Most positive HIV western blot tests do not diagnose new cases in New York City: Implications for HIV testing programs

David B. Hanna, Benjamin W. Tsoi, Elizabeth M. Begier

Research output: Contribution to journalArticlepeer-review

12 Scopus citations


OBJECTIVE:: To evaluate HIV testing efforts based on surveillance data. METHODS:: We determined the contribution of new diagnoses to all positive confidential HIV-1 Western blotting conducted in New York City between 2004 and 2006 based on clinical history recorded in the HIV Surveillance Registry, by testing site type. RESULTS:: Of 31,504 positive Western blots reported and linked to Registry cases, 36.8% were new diagnoses and 63.2% were repeat positive tests. City health department clinics and private physicians' offices reported greater proportions of new diagnoses than other testing sites (64.4% and 58.3% vs. 31.1%). The percentage of positive tests at health department clinics that were new diagnoses increased from 59.8% in 2004 to 69.0% in 2006 (P = 0.001), coinciding with efforts to expand HIV testing. Repeat positive testers were significantly older, more likely to have an injection drug use history or AIDS, and less likely to be foreign-born. CONCLUSIONS:: Repeat testing of known HIV-infected persons is common and an inefficient use of HIV prevention resources when the purpose of testing is to diagnose previously unidentified infections. Initiatives to increase HIV testing should be evaluated routinely using surveillance data to determine the proportion of infected persons identified who are newly diagnosed.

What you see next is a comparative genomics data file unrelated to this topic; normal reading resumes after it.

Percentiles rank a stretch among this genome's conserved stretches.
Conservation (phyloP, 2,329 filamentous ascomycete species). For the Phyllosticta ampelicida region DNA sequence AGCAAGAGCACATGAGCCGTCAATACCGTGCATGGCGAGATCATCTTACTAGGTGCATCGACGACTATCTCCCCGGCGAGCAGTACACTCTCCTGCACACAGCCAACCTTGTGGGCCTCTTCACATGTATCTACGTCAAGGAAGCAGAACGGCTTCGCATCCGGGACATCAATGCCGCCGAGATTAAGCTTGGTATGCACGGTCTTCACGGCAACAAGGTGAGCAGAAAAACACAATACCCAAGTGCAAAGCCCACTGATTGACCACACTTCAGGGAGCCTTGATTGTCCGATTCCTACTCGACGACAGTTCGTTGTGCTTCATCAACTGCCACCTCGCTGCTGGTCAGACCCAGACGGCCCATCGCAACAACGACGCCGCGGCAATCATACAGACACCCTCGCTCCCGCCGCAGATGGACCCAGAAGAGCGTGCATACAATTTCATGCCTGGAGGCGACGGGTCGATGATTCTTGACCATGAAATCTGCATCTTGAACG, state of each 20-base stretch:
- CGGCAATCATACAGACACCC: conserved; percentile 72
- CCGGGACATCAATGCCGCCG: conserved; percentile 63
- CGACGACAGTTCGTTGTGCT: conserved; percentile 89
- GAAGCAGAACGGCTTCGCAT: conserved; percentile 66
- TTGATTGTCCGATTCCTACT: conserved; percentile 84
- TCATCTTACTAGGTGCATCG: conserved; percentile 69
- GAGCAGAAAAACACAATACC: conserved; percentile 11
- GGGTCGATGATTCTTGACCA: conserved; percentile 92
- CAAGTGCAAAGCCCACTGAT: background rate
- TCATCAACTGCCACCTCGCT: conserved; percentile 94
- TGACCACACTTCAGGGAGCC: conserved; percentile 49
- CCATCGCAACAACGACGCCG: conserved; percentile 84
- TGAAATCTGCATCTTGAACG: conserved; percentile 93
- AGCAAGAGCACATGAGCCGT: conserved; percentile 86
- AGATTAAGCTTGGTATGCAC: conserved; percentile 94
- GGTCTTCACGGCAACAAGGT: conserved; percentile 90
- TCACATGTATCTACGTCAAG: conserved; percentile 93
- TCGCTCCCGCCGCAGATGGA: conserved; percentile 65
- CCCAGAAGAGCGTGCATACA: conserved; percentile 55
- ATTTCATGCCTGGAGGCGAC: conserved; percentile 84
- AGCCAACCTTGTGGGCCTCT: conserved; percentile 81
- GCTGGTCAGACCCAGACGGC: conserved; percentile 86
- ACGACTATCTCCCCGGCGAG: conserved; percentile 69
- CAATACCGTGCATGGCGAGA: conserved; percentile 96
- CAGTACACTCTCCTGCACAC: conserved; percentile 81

Original languageEnglish (US)
Pages (from-to)609-614
Number of pages6
JournalJournal of Acquired Immune Deficiency Syndromes
Issue number5
StatePublished - Aug 2009
Externally publishedYes


  • Case finding
  • Evaluation studies
  • HIV diagnostic tests
  • Surveillance
  • Western blotting

ASJC Scopus subject areas

  • Infectious Diseases
  • Pharmacology (medical)


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